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Off-the-shelf SW S.O.P. for non-product QSR regulated and non-regulated applications


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Some Related Topic Tags (Not all threads are Tagged)
qsr (quality system requirements), software (general topics), software (off the shelf), sop (standard operating procedure)
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  Post Number #1  
Old 11th September 2012, 02:03 PM
dendel

 
 
Total Posts: 5
Question Off-the-shelf SW S.O.P. for non-product QSR regulated and non-regulated applications

Could someone provide or reference a sample SOP (or policy) that governs the acquisition, testing and usage of Off-The-Shelf SW applications that are NOT directly used for medical device products, but still may be subject to QSRs, and (the same SOP) would also cover applications that are NOT subject to QSR's?
Both types of apps may typically be found in a med device/business environment. Is there one SOP that covers all?
thanks.

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  Post Number #2  
Old 11th September 2012, 06:34 PM
yodon

 
 
Total Posts: 925
Re: Off-the-shelf SW S.O.P.; for non-product QSR regulated and non-regulated applicat

Might help to clarify things a bit. There's a wide array of types of software that I would consider 'subject' to the QSR. I'll try to be brief (but in doing so, may miss some stuff). Note: being subject to the QSR and "acquisition, testing, and usage" are quite different.

1) There is software used in the construction of software (e.g., compilers, IDEs, etc.). I would consider these subject to the QSR since they directly affect quality. If uncontrolled changes are made (patches, revision upgrades), you would not be able to re-create a particular build. We have typically not validated these systems with the rationale that the output IS 100% verified (or at least reasonably so).

2) Software used in support of software development (e.g., code repositories). Since these 'touch' the software and have change tracking concerns (security), they are subject to the QSR and probably should be validated (mostly from the perspective of change tracking and security, not general functionality).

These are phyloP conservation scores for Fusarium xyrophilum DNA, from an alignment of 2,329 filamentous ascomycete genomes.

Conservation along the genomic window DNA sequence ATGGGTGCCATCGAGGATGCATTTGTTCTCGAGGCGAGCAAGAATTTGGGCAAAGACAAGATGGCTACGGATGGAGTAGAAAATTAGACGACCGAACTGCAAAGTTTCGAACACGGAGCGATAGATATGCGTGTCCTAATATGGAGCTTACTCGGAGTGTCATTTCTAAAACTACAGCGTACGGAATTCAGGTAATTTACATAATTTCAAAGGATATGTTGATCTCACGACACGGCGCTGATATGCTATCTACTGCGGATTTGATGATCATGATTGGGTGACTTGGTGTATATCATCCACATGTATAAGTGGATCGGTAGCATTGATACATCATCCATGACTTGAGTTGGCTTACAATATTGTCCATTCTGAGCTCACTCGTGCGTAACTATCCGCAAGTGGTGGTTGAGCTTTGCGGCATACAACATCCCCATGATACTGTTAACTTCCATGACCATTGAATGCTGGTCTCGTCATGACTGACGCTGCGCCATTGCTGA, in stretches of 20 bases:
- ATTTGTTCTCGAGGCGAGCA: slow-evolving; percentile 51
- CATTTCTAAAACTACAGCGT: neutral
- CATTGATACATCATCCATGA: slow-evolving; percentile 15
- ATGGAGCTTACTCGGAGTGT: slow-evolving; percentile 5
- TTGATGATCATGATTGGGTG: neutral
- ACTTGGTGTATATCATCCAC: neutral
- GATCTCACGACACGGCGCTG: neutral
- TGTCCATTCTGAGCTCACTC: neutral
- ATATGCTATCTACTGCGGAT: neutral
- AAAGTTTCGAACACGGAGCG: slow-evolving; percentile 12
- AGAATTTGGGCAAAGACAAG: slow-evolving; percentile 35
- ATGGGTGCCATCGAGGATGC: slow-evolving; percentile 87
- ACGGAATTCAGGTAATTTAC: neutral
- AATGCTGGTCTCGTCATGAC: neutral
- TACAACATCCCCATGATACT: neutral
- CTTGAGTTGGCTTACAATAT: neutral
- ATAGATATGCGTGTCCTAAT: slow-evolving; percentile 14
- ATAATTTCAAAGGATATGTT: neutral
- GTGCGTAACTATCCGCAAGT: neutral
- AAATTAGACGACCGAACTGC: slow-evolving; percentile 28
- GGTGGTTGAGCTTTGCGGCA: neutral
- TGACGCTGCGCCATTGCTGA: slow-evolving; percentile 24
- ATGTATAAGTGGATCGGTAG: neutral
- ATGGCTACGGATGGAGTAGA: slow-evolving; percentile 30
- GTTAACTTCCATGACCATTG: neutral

3) There is software used in support of design (Solidworks, etc.). These, too, are subject to the QSR since they directly affect quality. These might need to be validated since it's likely the electronic records kept by the systems will be the official record.

4) There is software used in general support of the design effort (e.g., problem / issue tracking tools). Clearly these are subject to the QSR but depending on how you use them, may or may not require validation. (This point is argued ad nauseum in a variety of formats but so far my approach hasn't been cited as inappropriate - so far). I have always used these as just a means to print the final paperwork and so I don't validate. A very rational argument can be made that the electronic records may still be used (e.g., for tracking and trending after closure) so you have to decide for yourself. A risk-based (and documented) decision helps.

5) Software that is incorporated in deliverable software (libraries, protocol stacks, etc.) are clearly subject to the QSR. Some level of validation beyond saying it's sufficiently tested in the product testing is probably warranted (assessment of open issues, for one).

6) Enterprise level applications (MRP, ERP, etc.) are subject to the QSR as they touch various aspects of quality. These are almost always validated.